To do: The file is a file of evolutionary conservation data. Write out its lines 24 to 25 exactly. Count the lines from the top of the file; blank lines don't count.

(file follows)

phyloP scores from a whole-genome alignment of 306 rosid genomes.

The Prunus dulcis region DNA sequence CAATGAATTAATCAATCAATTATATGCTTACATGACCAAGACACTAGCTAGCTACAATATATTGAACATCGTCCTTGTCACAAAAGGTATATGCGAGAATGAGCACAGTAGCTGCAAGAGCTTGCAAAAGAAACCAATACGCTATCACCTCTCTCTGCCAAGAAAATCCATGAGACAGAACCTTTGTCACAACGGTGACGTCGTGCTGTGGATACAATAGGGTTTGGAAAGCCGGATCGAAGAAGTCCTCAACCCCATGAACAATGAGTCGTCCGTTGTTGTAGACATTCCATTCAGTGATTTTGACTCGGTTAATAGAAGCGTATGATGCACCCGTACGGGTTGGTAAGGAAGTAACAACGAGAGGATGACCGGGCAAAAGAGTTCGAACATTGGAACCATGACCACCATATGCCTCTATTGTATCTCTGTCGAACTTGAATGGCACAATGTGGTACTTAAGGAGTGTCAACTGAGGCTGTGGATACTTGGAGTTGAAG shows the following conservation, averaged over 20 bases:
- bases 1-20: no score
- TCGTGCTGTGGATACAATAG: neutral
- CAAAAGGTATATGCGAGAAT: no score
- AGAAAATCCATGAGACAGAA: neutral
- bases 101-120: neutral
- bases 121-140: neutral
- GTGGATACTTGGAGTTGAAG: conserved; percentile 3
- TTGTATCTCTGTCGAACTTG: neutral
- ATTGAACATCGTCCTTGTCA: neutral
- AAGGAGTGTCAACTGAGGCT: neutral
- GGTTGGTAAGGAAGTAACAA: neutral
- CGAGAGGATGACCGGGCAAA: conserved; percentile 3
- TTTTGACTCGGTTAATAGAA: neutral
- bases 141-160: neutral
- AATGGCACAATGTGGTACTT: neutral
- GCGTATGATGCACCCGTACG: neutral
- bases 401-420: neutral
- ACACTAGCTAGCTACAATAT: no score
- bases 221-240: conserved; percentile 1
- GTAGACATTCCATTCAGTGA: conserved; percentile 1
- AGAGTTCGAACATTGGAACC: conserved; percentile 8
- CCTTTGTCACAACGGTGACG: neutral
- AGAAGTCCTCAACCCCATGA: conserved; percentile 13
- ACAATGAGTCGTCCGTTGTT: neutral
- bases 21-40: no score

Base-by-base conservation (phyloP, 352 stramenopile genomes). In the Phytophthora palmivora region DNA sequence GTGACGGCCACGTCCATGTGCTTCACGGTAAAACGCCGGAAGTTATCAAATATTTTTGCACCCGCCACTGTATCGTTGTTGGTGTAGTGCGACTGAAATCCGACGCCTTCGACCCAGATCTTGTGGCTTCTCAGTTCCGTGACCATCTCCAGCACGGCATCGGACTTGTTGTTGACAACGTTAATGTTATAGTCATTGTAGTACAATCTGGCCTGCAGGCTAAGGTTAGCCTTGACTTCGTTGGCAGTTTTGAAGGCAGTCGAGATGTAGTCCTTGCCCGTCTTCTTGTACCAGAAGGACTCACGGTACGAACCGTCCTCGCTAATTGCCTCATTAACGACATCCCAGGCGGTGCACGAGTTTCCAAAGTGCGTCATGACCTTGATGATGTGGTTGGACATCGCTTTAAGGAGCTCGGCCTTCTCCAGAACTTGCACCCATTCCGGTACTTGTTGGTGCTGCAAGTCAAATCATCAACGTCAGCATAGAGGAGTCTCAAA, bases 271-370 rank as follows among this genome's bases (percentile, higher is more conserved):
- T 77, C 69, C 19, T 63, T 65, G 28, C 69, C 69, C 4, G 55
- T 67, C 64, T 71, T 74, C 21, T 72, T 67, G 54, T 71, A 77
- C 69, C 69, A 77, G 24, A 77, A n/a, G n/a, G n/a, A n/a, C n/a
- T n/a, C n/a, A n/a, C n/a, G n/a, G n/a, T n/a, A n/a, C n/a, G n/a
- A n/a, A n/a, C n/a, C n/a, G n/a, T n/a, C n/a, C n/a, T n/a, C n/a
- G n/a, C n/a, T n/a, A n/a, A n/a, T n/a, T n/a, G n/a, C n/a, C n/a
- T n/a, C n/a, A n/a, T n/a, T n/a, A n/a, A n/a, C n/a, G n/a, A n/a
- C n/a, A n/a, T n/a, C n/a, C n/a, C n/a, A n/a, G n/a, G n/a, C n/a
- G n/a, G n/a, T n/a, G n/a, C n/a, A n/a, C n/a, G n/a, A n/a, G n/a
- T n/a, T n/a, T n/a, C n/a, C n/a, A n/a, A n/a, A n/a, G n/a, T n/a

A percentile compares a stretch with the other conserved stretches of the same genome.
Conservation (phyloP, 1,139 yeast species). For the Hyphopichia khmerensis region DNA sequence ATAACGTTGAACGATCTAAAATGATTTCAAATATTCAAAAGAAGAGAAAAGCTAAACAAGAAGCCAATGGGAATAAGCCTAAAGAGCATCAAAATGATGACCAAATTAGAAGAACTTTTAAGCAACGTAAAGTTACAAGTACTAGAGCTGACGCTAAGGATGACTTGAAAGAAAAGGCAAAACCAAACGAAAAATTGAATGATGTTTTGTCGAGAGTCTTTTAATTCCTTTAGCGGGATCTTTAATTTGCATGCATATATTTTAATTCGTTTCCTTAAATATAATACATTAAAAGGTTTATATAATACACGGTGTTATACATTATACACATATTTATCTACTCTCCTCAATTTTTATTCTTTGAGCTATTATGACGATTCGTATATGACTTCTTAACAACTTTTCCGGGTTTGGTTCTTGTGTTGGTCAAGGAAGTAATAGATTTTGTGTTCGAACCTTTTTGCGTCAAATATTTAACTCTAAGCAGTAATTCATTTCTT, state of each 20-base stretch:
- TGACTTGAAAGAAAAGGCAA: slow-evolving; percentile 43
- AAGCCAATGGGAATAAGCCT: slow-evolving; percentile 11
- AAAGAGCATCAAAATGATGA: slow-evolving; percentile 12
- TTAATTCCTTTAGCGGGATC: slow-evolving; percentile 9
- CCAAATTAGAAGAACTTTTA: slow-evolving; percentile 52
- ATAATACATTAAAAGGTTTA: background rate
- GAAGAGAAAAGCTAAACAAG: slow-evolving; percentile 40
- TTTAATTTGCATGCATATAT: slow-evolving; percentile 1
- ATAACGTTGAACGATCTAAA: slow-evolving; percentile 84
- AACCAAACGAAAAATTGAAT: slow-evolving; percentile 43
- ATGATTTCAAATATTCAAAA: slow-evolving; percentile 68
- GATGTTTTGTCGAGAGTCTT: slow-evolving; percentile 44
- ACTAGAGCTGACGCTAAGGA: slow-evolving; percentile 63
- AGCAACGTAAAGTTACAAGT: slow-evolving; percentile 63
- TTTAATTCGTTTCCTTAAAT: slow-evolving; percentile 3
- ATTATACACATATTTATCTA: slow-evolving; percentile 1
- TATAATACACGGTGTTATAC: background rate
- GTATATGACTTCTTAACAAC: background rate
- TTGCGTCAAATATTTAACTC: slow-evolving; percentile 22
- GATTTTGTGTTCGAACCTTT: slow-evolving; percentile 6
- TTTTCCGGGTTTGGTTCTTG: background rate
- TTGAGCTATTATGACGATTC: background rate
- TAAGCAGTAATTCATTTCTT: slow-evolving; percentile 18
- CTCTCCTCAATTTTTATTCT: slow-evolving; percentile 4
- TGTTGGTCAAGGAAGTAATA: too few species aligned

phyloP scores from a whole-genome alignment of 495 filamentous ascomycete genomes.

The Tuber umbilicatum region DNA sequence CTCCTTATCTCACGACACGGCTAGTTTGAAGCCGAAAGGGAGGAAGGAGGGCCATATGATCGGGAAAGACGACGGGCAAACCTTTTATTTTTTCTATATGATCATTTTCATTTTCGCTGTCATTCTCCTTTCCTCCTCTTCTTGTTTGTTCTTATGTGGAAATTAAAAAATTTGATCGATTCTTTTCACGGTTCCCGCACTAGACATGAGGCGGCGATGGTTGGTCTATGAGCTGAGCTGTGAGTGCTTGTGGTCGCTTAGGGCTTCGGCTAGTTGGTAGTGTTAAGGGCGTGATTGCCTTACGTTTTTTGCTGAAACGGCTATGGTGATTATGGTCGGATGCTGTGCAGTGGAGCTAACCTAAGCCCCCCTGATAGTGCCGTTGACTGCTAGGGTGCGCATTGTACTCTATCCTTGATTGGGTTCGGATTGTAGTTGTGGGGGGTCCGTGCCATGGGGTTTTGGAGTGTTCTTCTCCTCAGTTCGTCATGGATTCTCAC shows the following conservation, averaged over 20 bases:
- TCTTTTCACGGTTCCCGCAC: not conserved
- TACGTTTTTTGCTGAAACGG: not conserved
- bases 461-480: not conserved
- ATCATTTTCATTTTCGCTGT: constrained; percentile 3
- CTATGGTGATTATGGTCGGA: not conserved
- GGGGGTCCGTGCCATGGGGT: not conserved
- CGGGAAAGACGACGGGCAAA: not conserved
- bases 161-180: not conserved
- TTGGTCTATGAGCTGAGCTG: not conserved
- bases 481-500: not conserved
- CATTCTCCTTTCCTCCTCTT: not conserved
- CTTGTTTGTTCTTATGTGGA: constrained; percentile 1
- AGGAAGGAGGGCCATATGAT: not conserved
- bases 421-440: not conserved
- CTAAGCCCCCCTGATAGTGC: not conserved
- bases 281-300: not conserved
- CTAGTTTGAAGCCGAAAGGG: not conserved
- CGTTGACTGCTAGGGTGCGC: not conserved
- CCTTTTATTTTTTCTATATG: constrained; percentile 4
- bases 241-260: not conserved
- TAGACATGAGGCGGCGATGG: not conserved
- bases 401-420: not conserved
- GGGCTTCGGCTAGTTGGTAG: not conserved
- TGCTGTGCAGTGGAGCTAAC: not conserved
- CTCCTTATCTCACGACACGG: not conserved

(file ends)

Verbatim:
- CCTTTGTCACAACGGTGACG: neutral
- AGAAGTCCTCAACCCCATGA: conserved; percentile 13